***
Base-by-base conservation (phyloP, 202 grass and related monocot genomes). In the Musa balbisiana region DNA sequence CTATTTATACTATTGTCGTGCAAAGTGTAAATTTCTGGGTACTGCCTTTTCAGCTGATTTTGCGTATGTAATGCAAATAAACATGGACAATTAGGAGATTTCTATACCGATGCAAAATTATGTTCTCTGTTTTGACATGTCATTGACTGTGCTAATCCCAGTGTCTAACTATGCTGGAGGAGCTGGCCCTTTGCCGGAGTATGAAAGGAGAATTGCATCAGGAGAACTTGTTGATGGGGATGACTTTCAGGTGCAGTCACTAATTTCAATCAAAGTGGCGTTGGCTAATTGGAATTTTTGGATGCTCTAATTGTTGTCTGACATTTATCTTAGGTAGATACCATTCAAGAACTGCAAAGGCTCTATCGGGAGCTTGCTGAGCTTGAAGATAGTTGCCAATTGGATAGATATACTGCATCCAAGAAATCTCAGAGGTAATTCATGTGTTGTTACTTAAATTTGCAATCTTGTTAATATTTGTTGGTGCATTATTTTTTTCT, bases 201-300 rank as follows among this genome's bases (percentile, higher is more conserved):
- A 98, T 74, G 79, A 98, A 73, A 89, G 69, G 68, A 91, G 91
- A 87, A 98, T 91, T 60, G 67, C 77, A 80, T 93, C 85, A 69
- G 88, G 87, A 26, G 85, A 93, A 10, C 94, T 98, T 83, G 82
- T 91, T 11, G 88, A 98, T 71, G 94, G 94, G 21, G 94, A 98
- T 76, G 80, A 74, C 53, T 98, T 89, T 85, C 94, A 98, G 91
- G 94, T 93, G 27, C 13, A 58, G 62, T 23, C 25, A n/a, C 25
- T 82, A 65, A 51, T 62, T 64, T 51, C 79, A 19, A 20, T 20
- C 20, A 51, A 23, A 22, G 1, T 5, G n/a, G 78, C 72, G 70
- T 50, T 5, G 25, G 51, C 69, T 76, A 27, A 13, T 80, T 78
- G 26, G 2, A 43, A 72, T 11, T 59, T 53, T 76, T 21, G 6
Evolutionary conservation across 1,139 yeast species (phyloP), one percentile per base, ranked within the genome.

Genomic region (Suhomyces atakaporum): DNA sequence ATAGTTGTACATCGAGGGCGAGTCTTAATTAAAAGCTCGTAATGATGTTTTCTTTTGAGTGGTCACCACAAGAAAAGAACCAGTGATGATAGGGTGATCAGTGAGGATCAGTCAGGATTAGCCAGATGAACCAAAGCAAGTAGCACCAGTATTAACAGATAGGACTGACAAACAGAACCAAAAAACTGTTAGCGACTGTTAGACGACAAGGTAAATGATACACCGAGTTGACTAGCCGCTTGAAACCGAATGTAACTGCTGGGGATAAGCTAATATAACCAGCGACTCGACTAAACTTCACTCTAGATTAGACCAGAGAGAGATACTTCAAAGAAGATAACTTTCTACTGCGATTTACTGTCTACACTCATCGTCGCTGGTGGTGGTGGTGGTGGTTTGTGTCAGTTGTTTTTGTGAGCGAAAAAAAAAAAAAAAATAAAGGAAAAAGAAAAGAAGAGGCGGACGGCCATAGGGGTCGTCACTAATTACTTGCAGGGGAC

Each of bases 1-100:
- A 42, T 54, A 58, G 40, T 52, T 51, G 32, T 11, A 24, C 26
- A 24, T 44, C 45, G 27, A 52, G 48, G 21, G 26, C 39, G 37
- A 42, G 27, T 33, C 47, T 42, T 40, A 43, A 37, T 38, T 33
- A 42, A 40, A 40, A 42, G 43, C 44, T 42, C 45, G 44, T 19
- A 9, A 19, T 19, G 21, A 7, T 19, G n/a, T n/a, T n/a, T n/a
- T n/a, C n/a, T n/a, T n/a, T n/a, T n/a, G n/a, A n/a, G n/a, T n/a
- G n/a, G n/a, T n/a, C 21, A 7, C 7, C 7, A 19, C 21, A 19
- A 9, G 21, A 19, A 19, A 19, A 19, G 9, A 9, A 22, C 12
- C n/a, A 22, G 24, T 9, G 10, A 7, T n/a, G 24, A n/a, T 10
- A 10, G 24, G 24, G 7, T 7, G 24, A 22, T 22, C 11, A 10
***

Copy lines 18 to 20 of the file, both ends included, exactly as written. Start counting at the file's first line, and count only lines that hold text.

- A 42, A 40, A 40, A 42, G 43, C 44, T 42, C 45, G 44, T 19
- A 9, A 19, T 19, G 21, A 7, T 19, G n/a, T n/a, T n/a, T n/a
- T n/a, C n/a, T n/a, T n/a, T n/a, T n/a, G n/a, A n/a, G n/a, T n/a